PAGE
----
tion. We just pretend that we never looked at the light ﬂashes, and we lump to
gether the detector clicks which we have separated into the two columns. We
must just add the numbers. For the probability that an electron will arrive at the
backstop by passing through either hole, we do ﬁnd Pig = P1 + P2. That is,
although we succeeded in watching which hole our electrons come through, we
no longer get the old interference curve P12, but a new one, P12, showing no
interference! If we turn out the light P12 is restored. We must conclude that when we look at the electrons the distribution of them
on the screen is diﬂerent than when we do not look. Perhaps it is turning on our
light source that disturbs things? It must be that the electrons are very delicate,
and the light, when it scatters oﬂ the electrons, gives them a jolt that changes their
motion. We know that the electric ﬁeld of the light acting on a charge will exert
a force on it. So perhaps we should expect the motion to be changed. Anyway,
the light exerts a big inﬂuence on the electrons. By trying to “watch” the electrons
we have changed their motions. That is, the jolt given to the electron when the
photon is scattered by it is such as to change the electron’s motion enough so that
if it might have gone to where P12 was at a maximum it will instead land where
P12 was a minimum; that is why we no longer see the wavy interference effects. You may be thinking: “Don’t use such a bright source! Turn the brightness
down! The light waves will then be weaker and will not disturb the electrons so
much. Surely, by making the light dimmer and dimmer, eventually the wave
will be weak enough that it will have a negligible effect.” O.K. Let’s try it. The
ﬁrst thing we observe is that the ﬂashes of light scattered from the electrons as
they pass by does not get weaker. It is always the samesized ﬂash. The only .hing
that happens as the light is made dimmer is that sometimes we hear a “click”
from the detector but see no flash at all. The electron has gone by without being
“seen.” What we are observing is that light also acts like electrons, we knew that
it was “wavy,” but now we ﬁnd that it is also “lumpy.” It always arrives—or is
scattered—in lumps that we call “photons.” As we turn down the intensity of
the light source we do not change the size of the photons, only the rate at which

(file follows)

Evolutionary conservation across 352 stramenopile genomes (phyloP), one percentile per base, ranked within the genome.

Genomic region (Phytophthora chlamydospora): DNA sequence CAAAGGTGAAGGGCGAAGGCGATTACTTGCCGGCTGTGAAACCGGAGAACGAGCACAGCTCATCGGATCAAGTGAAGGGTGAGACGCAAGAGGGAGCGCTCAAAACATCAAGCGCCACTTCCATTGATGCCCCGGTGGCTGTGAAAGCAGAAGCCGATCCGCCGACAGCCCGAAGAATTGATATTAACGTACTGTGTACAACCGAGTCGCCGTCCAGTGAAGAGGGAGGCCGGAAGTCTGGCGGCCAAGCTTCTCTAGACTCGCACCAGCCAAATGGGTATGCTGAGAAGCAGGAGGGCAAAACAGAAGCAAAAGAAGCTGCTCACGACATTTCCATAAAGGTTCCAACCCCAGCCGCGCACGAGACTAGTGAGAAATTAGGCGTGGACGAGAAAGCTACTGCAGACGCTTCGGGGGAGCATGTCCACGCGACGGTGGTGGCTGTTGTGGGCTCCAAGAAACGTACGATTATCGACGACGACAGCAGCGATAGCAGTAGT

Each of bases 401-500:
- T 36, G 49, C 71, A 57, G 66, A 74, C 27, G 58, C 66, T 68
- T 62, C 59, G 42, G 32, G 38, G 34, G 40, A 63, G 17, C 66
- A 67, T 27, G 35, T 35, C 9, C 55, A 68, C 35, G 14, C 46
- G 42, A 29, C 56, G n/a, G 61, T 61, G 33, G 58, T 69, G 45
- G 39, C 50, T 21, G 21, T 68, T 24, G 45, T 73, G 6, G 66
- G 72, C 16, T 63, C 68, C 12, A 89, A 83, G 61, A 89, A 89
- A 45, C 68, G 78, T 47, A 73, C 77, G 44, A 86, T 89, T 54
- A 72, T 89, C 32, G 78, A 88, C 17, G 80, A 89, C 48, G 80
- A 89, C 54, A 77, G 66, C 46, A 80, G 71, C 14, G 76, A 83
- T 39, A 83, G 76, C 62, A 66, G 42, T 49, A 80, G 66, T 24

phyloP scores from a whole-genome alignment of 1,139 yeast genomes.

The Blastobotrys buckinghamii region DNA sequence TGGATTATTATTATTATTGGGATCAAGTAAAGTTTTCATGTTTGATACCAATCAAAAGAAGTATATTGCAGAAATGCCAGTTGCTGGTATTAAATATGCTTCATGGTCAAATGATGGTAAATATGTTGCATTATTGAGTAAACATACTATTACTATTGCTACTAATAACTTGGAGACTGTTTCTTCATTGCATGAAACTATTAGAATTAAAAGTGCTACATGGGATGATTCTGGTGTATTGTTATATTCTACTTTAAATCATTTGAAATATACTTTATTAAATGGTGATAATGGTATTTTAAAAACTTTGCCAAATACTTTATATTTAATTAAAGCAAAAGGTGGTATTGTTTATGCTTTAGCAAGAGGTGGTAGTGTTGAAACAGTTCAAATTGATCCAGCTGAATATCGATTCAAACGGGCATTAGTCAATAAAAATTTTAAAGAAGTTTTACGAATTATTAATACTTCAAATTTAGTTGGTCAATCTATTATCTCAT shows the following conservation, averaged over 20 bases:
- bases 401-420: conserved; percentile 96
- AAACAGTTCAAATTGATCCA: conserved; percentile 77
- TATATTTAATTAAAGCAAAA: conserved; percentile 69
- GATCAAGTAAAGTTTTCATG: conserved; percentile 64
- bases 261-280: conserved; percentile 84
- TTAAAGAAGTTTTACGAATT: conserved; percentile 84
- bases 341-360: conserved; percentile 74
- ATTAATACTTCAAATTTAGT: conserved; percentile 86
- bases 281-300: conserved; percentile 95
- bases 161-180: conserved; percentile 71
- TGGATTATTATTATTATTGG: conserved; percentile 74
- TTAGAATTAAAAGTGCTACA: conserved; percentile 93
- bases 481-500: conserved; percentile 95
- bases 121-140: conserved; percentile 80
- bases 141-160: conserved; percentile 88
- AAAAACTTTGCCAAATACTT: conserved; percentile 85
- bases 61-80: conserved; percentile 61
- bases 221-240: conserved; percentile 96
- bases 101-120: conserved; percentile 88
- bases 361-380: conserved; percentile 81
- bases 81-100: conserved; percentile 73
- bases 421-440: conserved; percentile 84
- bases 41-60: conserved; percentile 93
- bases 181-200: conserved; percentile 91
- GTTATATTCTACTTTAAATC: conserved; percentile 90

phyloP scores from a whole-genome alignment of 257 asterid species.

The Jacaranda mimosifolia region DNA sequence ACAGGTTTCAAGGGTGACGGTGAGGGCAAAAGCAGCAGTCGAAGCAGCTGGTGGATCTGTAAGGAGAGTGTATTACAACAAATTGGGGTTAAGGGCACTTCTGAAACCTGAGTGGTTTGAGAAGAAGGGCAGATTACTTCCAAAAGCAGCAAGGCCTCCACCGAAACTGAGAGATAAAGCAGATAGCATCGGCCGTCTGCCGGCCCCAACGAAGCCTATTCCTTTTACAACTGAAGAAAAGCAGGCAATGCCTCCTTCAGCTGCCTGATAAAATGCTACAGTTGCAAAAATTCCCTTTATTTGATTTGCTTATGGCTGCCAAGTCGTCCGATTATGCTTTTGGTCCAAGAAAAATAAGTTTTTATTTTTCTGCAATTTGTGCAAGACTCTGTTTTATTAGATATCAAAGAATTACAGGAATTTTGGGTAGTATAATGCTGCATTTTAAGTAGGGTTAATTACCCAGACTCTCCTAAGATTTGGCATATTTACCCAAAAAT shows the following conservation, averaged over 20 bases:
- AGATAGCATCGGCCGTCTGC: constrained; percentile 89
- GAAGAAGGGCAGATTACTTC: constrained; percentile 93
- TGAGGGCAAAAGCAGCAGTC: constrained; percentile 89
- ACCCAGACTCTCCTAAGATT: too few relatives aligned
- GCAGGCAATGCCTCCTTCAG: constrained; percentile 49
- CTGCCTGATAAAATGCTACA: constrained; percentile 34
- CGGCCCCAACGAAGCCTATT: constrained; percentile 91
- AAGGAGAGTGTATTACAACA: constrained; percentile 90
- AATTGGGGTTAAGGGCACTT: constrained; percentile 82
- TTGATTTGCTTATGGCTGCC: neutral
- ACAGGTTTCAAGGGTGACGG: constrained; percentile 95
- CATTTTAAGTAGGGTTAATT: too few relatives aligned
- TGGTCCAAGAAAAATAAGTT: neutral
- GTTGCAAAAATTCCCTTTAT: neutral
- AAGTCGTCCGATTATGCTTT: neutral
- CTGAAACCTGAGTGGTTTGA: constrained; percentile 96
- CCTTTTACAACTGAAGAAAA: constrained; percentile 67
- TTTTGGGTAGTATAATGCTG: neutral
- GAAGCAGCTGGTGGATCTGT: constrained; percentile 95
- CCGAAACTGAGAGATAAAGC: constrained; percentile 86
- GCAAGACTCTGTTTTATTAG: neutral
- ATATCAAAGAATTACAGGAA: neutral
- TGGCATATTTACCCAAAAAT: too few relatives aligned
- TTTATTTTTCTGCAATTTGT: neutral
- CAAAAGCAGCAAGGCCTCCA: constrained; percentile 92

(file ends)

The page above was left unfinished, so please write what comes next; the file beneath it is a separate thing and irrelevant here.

they are emitted. That explains why, when our source is dim, some electrons get
by without being seen. There did not happen to be a photon around at the time
the electron went through. This is all a little discouraging. If it is true that whenever we “see” the electron
we see the samesized ﬂash, then those electrons we see are always the disturbed
ones. Let us try the experiment with a dim light anyway. Now whenever we hear
a click in the detector we will keep a count in three columns: in Column (1) those
electrons seen by hole 1, in Column (2) those electrons seen by hole 2, and in
Column (3) those electrons not seen at all. When we work up our data (computing
the probabilities) we ﬁnd these results: Those “seen by hole 1” have a distribution
like Pi; those “seen by hole 2” have a distribution like P; (so that those “seen by
either hole 1 or 2” have a distribution like Hz); and those “not seen at all” have a
“wavy” distribution just like P12 of Fig. 37—3! If the electrons are not seen, we
have interference! That is understandable. When we do not see the electron, no photon disturbs
it, and when we do see it, a photon has disturbed it. There is always the same
amount of disturbance because the light photons all produce the samesized effects
and the eﬂect of the photons being scattered is enough to smear out any inter
ference eﬂect. Is there not some way we can see the electrons without disturbing them?
We learned in an earlier chapter that the momentum carried by a “photon”
is inversely proportional to its wavelength (p = h/A). Certainly the jolt given
to the electron when the photon is scattered toward our eye depends on the
momentum that photon carries. Aha! If we want to disturb the electrons only 37—8 slightly we should not have lowered the intensity of the light, we should have
lowered its frequency (the same as increasing its wavelength). Let us use light of
a redder color. We could even use infrared light, or radiowaves (like radar), and
“see” where the electron went with the help of some equipment that can “see”